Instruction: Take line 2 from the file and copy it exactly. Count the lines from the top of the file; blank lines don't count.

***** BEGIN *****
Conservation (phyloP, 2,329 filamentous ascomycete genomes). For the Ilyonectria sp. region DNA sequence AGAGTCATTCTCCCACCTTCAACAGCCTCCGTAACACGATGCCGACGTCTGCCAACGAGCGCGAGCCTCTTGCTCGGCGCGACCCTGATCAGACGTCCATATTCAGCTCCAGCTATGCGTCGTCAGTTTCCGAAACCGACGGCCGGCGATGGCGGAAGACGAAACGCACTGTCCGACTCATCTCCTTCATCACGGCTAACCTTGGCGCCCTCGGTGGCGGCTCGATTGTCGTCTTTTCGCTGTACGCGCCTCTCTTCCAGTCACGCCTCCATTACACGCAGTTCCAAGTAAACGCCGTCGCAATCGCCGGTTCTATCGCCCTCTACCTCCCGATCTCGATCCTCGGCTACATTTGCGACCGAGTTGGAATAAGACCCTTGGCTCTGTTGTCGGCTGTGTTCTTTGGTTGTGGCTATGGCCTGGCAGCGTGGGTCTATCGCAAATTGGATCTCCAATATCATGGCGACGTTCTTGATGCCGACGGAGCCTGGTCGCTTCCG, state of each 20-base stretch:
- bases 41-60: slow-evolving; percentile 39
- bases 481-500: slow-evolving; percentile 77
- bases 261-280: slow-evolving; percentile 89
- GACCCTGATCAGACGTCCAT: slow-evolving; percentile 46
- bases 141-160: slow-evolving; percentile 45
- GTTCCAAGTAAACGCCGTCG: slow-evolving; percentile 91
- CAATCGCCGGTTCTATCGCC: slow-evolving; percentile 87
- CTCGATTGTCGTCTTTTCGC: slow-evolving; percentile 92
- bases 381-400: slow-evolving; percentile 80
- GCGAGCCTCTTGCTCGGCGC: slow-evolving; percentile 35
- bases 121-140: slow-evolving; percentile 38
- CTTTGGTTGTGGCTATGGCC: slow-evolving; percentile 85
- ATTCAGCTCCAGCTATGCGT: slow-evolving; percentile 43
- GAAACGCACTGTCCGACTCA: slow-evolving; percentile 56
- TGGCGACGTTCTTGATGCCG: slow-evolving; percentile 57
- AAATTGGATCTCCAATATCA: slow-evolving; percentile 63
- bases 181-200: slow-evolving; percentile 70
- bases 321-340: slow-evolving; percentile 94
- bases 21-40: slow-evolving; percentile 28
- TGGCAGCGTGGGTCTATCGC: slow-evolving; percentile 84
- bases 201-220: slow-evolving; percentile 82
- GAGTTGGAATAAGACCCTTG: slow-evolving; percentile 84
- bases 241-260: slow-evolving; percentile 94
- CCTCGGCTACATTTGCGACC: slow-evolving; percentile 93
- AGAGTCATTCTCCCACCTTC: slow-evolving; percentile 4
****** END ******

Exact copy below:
- bases 41-60: slow-evolving; percentile 39